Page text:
The State of Maryland never fails to disappoint. After the state legislature failed to pass legislation declaring the entire state a sanctuary for illegal immigrants, one of the counties decided to see how far they could take the idea.
Last week, the nation learned of actions taken by Montgomery County officials that made critics collectively scream “What?”. On May 3, Mario Granados-Alvarado was released from Montgomery County jail after posting $2,000 bond. This doesn’t seem like much, but when you get a look at the alleged crimes, it’s amazing how such a low bond was given.
Granados-Alvarado was arrested on May 1, and charged with possession of a stolen vehicle, possession of a deadly weapon on school property, possession of a stolen firearm, and six other criminal charges, bringing the grand total to nine. Despite the litany of charges, and the clear and present danger, Granados-Alvarado posed, he was released on only a $2,000 bond. To make matters worse, the firearm was stolen from a Rockville City police cruiser on April 29.
The bond was issued despite Immigration and Customs Enforcement (ICE) having a detainer order for Granados-Alvarado. The defendant was issued a notice to appear in immigration court after being detained in southwest Texas. Granados-Alvarado failed to show up for that court hearing. What made local officials think the man with a stolen rifle on a school campus, would show back up to court, if he didn’t show the first time?
But wait, it gets better. A quick search of court records indicates Granados-Alvarado had a previous altercation with Maryland law enforcement. The altercation happened less than two weeks before the assault weapon was stolen from the police cruiser. He was pulled over by police for traffic violations, fled from the police on foot, and was found to have no driver’s license. Why didn’t Maryland law enforcement do their job the first time?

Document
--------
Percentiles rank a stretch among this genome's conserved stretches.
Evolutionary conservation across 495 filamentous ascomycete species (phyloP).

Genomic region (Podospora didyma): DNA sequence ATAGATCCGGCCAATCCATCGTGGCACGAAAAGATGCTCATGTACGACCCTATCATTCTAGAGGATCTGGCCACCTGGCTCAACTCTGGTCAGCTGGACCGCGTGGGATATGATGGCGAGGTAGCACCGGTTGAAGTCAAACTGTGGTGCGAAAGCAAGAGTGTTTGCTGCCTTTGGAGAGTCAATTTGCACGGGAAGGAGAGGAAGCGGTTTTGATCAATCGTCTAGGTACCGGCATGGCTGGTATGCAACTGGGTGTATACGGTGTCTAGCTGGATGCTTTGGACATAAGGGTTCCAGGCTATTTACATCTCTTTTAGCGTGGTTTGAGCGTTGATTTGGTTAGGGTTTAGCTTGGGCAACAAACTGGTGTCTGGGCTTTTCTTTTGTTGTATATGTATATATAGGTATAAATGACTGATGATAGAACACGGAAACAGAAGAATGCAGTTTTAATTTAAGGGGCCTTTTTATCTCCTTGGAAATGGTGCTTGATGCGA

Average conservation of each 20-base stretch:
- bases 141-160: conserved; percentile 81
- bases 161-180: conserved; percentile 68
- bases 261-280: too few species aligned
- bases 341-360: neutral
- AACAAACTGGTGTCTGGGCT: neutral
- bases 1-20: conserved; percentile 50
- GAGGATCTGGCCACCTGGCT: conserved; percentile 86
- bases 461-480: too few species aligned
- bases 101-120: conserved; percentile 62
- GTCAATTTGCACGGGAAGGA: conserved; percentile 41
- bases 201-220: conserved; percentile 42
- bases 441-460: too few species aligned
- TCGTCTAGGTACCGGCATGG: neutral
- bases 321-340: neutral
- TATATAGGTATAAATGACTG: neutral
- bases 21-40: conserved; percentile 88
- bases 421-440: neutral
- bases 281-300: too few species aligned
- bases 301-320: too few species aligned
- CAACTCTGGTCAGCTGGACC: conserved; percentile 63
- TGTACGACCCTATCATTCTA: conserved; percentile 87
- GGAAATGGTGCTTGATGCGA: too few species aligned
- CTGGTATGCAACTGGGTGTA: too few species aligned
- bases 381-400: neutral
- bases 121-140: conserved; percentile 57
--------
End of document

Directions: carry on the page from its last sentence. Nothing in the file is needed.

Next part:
Local law enforcement may not be enforcing the law equally. A memo from the Baltimore State Attorney’s Office, instructed prosecutors to think twice before charging illegal immigrants with certain crimes to avoid alerting the Trump administration of their legal status. Does this mean crimes are being committed, but not charged because of politics?
By refusing to honor the detainer either time, the officials of Maryland put the citizens they swore to protect at risk to defend the sanctuary policy. Clearly, municipalities like this only respect the laws they like. If a baker were to refuse to bake a cake, you can bet the officials would be beating down the door of the bakery and calling in the feds for help.
The Trump administration said he would crack down on sanctuary cities by defunding them. The President made the issue a cornerstone of his campaign. Trump believed in the idea so much, he made it one of the first executive orders he signed. On January 25, the President signed the Enhancing Public Safety in the Interior of the United States executive order. The order is currently being challenged in federal court.
Trump had another chance to defund sanctuary cities in the most recent budget, but the party that wrote the bill, the Democrats, would not allow those provisions into it and Republicans were unwilling to fight for it. Another chance will come in September when the next continuing resolution comes up.
Unfortunately, not much has been done about the matter in Congress on its own. Several members have introduced legislation opposing sanctuary municipalities, but none have yet to get any traction. The best of the bunch is H.R. 400, Stop Dangerous Sanctuary Cities Act, by U.S. Rep. Diane Black (R-Tenn.). The bill prohibits a sanctuary jurisdiction from receiving grants under certain Economic Development Assistance Programs and the Community Development Block Grant Program. The bill has 90 cosponsors, but is still in committee, with no votes scheduled. This is a good start, but does not go far enough. All Department of Justice programs must also be cancelled for sanctuary cities. Why give law enforcement grants to cities that are not going to enforce law?
Because of the pending legal action against the executive order, it is up to Congress to take action. The American people cannot wait months or possibly years for the legal process to reach the Supreme Court that may not prevail. Congress has the power of the purse, and so it must move to defund sanctuary cities through stand-alone legislation or through a defunding mechanism, such as the approaching Sept. 30 continuing resolution deadline.
Are your local law enforcement officials putting you and your family at risk for political reasons?